In that case, I’d probably ask, ‘Which dimension of our defenses bother you?’, ‘Is the problem preventing, detecting, containing or eradicating the threat?’
Very quickly and very methodically, we would get into a very specific conversation about the problem and the solution. And of course, it’s important to have a common taxonomy so we can all understand each other.
I am deeply impressed by the combination of common sense, leadership skill and executive ability that Clif brings to the table. He embodies the “can-do” purposeful spirit that we often strive to achieve in ourselves. Here’s some great advice he offered during our conversation:
Essentially, we have to stop asking, ‘Can it be done?’ and start asking, ‘How can it be done?’ Our team and our suppliers have accomplished some remarkable things because I’ve asked them to aim higher. If you play the victim, then maybe all you can get is 98.5 percent availability guaranteed. But if you partner with people and provide leadership, you can get 100 percent.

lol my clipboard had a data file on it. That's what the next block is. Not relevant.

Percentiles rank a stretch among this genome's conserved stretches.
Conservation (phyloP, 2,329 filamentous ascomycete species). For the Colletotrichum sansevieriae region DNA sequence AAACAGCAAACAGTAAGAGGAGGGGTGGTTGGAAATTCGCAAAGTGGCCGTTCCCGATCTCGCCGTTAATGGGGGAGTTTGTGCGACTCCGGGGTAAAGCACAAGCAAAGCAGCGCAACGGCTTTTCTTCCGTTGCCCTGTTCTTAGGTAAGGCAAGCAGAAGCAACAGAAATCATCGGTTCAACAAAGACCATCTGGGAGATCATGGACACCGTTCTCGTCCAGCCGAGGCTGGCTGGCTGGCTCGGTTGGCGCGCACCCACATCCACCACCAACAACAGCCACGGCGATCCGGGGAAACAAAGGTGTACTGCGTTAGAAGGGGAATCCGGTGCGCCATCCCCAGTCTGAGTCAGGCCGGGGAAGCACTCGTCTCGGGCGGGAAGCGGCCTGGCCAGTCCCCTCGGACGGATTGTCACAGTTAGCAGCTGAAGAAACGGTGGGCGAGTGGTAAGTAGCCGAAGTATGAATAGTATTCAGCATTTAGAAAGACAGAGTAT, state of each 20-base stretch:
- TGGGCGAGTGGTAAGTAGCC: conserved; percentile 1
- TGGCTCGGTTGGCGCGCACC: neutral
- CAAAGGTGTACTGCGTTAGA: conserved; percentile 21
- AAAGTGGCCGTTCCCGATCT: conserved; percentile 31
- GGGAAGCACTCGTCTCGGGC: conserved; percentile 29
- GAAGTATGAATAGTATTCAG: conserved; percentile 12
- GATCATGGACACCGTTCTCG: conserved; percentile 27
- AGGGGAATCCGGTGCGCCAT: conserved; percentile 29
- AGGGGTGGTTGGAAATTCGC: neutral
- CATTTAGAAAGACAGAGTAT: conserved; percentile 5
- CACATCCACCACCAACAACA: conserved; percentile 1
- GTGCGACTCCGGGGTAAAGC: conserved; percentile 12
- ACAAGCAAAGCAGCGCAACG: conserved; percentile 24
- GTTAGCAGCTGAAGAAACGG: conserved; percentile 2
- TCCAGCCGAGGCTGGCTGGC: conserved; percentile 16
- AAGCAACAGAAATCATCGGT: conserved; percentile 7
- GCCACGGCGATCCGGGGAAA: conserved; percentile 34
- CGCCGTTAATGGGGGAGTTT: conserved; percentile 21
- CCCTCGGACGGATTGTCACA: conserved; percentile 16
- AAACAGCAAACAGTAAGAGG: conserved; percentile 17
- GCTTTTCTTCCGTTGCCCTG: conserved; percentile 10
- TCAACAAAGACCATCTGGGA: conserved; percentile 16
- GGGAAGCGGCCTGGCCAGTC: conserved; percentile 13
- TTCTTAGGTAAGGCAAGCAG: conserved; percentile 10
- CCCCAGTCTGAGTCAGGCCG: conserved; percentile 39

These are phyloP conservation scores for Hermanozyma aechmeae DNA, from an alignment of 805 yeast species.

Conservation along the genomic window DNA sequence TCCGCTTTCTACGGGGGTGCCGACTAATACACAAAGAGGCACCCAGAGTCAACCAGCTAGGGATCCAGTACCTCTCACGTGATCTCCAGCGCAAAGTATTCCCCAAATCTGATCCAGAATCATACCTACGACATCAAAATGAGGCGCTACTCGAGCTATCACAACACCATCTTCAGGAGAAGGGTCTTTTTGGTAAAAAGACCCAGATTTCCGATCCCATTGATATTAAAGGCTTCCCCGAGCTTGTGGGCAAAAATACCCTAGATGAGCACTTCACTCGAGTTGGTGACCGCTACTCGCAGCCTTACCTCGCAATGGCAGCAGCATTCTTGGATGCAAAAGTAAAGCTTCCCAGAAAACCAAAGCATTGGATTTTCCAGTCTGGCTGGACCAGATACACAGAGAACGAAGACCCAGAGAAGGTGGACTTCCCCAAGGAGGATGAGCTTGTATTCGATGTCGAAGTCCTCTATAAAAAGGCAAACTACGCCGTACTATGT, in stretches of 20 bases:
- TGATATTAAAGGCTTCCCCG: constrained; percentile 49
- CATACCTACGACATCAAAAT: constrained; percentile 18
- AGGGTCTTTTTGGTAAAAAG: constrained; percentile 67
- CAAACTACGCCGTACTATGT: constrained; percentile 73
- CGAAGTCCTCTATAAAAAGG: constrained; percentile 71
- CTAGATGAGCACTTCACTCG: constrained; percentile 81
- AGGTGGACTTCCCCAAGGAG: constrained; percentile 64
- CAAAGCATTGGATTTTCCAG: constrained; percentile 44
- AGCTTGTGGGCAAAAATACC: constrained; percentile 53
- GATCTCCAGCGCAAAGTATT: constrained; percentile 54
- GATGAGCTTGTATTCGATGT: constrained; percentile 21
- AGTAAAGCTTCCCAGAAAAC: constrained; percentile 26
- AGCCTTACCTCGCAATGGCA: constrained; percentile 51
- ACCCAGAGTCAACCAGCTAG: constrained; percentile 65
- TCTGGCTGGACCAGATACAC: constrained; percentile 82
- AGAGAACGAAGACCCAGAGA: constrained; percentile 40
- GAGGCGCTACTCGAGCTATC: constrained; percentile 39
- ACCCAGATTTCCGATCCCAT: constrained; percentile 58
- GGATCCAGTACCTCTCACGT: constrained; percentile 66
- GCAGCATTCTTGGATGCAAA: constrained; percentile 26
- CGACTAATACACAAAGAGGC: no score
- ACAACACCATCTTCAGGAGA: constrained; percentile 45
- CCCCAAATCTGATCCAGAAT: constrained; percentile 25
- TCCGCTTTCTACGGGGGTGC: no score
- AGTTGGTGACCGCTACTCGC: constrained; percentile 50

Leadership is the key, says Clif. The problem, he says, is that many people still cling to the past. They find it difficult to accept that the world around them is continuously changing and transforming. As a result, they tend to look backward for answers, instead of forward. Here is Clif’s take on the dichotomy:
In IT, we used to sit around waiting for orders. We can’t do that anymore. We need to be out there pushing what’s possible. Yes, the business needs to tell us what it needs to do and where it wants to go. But we really have to make sure that the conversation is about capabilities and outcomes, and not about technical gobbledygook.
I’m constantly pushing my team to go faster than the speed of business. In the past, IT was always a barrier. Now IT is an enabler. We enable the business to innovate. We want the business to have the capabilities it needs to innovate – sometimes before the business even knows that it needs those capabilities!